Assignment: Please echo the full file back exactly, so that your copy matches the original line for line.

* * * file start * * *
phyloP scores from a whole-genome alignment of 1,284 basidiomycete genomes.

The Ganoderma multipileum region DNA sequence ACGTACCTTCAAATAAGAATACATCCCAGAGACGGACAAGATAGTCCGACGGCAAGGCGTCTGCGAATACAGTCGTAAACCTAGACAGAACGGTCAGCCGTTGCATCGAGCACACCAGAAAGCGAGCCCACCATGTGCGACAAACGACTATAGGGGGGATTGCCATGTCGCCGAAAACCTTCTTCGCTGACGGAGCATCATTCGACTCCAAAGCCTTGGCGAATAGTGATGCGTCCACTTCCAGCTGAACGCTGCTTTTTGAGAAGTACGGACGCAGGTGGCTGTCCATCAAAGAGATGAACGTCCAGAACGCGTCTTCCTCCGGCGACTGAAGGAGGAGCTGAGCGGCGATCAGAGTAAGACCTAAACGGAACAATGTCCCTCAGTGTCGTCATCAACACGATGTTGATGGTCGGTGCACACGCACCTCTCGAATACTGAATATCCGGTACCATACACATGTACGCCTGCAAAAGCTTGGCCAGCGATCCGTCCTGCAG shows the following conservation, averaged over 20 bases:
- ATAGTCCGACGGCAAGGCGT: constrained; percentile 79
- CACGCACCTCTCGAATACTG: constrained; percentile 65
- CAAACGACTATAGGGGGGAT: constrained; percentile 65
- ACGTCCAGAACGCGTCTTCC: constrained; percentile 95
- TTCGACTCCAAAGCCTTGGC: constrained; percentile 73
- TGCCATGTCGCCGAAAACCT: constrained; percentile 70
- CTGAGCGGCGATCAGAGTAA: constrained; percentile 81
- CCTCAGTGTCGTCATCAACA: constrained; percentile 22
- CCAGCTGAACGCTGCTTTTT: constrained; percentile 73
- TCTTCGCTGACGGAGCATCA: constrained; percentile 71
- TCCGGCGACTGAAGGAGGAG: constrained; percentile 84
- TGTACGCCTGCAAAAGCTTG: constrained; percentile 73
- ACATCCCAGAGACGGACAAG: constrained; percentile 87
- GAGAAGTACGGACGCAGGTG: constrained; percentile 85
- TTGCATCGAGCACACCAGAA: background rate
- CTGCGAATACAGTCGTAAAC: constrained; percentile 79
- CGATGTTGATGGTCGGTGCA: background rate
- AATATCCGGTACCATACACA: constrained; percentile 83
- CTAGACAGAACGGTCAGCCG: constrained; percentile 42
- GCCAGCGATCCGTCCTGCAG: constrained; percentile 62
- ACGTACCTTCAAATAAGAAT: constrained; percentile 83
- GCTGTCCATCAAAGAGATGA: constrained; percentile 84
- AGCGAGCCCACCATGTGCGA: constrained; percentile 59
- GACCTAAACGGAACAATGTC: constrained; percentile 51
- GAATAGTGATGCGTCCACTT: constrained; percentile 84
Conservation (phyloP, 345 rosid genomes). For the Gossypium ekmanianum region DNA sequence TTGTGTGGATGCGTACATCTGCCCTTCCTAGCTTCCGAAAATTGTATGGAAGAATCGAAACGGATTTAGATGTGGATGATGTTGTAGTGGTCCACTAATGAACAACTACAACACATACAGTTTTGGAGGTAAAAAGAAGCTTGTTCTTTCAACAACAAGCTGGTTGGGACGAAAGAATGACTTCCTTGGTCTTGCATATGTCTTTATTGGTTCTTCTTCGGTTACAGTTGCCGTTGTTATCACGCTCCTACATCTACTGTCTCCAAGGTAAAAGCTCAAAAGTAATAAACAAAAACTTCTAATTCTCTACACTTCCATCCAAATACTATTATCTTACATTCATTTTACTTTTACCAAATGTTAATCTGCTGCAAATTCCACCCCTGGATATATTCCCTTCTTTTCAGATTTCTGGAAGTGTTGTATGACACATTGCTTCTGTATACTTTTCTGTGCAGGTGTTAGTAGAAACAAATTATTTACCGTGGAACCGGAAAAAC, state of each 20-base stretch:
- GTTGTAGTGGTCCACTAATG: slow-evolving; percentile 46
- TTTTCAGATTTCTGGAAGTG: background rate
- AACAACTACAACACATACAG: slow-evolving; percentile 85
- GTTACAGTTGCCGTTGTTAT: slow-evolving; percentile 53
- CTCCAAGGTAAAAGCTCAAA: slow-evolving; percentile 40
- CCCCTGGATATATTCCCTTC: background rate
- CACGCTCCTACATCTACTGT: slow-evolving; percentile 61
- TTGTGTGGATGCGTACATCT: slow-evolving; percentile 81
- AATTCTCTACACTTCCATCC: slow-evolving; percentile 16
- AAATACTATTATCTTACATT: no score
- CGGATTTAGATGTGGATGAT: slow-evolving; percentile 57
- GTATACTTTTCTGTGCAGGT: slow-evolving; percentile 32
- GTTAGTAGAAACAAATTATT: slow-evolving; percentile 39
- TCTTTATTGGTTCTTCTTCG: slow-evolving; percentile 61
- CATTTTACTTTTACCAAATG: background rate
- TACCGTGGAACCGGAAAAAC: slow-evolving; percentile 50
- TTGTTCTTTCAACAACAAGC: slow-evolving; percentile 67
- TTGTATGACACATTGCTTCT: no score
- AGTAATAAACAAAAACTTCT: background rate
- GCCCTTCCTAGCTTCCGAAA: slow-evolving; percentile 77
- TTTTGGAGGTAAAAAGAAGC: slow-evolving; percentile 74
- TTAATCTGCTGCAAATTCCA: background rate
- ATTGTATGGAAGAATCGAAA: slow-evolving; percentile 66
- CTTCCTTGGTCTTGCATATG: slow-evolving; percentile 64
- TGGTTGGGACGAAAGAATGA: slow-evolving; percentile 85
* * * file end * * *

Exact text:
phyloP scores from a whole-genome alignment of 1,284 basidiomycete genomes.

The Ganoderma multipileum region DNA sequence ACGTACCTTCAAATAAGAATACATCCCAGAGACGGACAAGATAGTCCGACGGCAAGGCGTCTGCGAATACAGTCGTAAACCTAGACAGAACGGTCAGCCGTTGCATCGAGCACACCAGAAAGCGAGCCCACCATGTGCGACAAACGACTATAGGGGGGATTGCCATGTCGCCGAAAACCTTCTTCGCTGACGGAGCATCATTCGACTCCAAAGCCTTGGCGAATAGTGATGCGTCCACTTCCAGCTGAACGCTGCTTTTTGAGAAGTACGGACGCAGGTGGCTGTCCATCAAAGAGATGAACGTCCAGAACGCGTCTTCCTCCGGCGACTGAAGGAGGAGCTGAGCGGCGATCAGAGTAAGACCTAAACGGAACAATGTCCCTCAGTGTCGTCATCAACACGATGTTGATGGTCGGTGCACACGCACCTCTCGAATACTGAATATCCGGTACCATACACATGTACGCCTGCAAAAGCTTGGCCAGCGATCCGTCCTGCAG shows the following conservation, averaged over 20 bases:
- ATAGTCCGACGGCAAGGCGT: constrained; percentile 79
- CACGCACCTCTCGAATACTG: constrained; percentile 65
- CAAACGACTATAGGGGGGAT: constrained; percentile 65
- ACGTCCAGAACGCGTCTTCC: constrained; percentile 95
- TTCGACTCCAAAGCCTTGGC: constrained; percentile 73
- TGCCATGTCGCCGAAAACCT: constrained; percentile 70
- CTGAGCGGCGATCAGAGTAA: constrained; percentile 81
- CCTCAGTGTCGTCATCAACA: constrained; percentile 22
- CCAGCTGAACGCTGCTTTTT: constrained; percentile 73
- TCTTCGCTGACGGAGCATCA: constrained; percentile 71
- TCCGGCGACTGAAGGAGGAG: constrained; percentile 84
- TGTACGCCTGCAAAAGCTTG: constrained; percentile 73
- ACATCCCAGAGACGGACAAG: constrained; percentile 87
- GAGAAGTACGGACGCAGGTG: constrained; percentile 85
- TTGCATCGAGCACACCAGAA: background rate
- CTGCGAATACAGTCGTAAAC: constrained; percentile 79
- CGATGTTGATGGTCGGTGCA: background rate
- AATATCCGGTACCATACACA: constrained; percentile 83
- CTAGACAGAACGGTCAGCCG: constrained; percentile 42
- GCCAGCGATCCGTCCTGCAG: constrained; percentile 62
- ACGTACCTTCAAATAAGAAT: constrained; percentile 83
- GCTGTCCATCAAAGAGATGA: constrained; percentile 84
- AGCGAGCCCACCATGTGCGA: constrained; percentile 59
- GACCTAAACGGAACAATGTC: constrained; percentile 51
- GAATAGTGATGCGTCCACTT: constrained; percentile 84
Conservation (phyloP, 345 rosid genomes). For the Gossypium ekmanianum region DNA sequence TTGTGTGGATGCGTACATCTGCCCTTCCTAGCTTCCGAAAATTGTATGGAAGAATCGAAACGGATTTAGATGTGGATGATGTTGTAGTGGTCCACTAATGAACAACTACAACACATACAGTTTTGGAGGTAAAAAGAAGCTTGTTCTTTCAACAACAAGCTGGTTGGGACGAAAGAATGACTTCCTTGGTCTTGCATATGTCTTTATTGGTTCTTCTTCGGTTACAGTTGCCGTTGTTATCACGCTCCTACATCTACTGTCTCCAAGGTAAAAGCTCAAAAGTAATAAACAAAAACTTCTAATTCTCTACACTTCCATCCAAATACTATTATCTTACATTCATTTTACTTTTACCAAATGTTAATCTGCTGCAAATTCCACCCCTGGATATATTCCCTTCTTTTCAGATTTCTGGAAGTGTTGTATGACACATTGCTTCTGTATACTTTTCTGTGCAGGTGTTAGTAGAAACAAATTATTTACCGTGGAACCGGAAAAAC, state of each 20-base stretch:
- GTTGTAGTGGTCCACTAATG: slow-evolving; percentile 46
- TTTTCAGATTTCTGGAAGTG: background rate
- AACAACTACAACACATACAG: slow-evolving; percentile 85
- GTTACAGTTGCCGTTGTTAT: slow-evolving; percentile 53
- CTCCAAGGTAAAAGCTCAAA: slow-evolving; percentile 40
- CCCCTGGATATATTCCCTTC: background rate
- CACGCTCCTACATCTACTGT: slow-evolving; percentile 61
- TTGTGTGGATGCGTACATCT: slow-evolving; percentile 81
- AATTCTCTACACTTCCATCC: slow-evolving; percentile 16
- AAATACTATTATCTTACATT: no score
- CGGATTTAGATGTGGATGAT: slow-evolving; percentile 57
- GTATACTTTTCTGTGCAGGT: slow-evolving; percentile 32
- GTTAGTAGAAACAAATTATT: slow-evolving; percentile 39
- TCTTTATTGGTTCTTCTTCG: slow-evolving; percentile 61
- CATTTTACTTTTACCAAATG: background rate
- TACCGTGGAACCGGAAAAAC: slow-evolving; percentile 50
- TTGTTCTTTCAACAACAAGC: slow-evolving; percentile 67
- TTGTATGACACATTGCTTCT: no score
- AGTAATAAACAAAAACTTCT: background rate
- GCCCTTCCTAGCTTCCGAAA: slow-evolving; percentile 77
- TTTTGGAGGTAAAAAGAAGC: slow-evolving; percentile 74
- TTAATCTGCTGCAAATTCCA: background rate
- ATTGTATGGAAGAATCGAAA: slow-evolving; percentile 66
- CTTCCTTGGTCTTGCATATG: slow-evolving; percentile 64
- TGGTTGGGACGAAAGAATGA: slow-evolving; percentile 85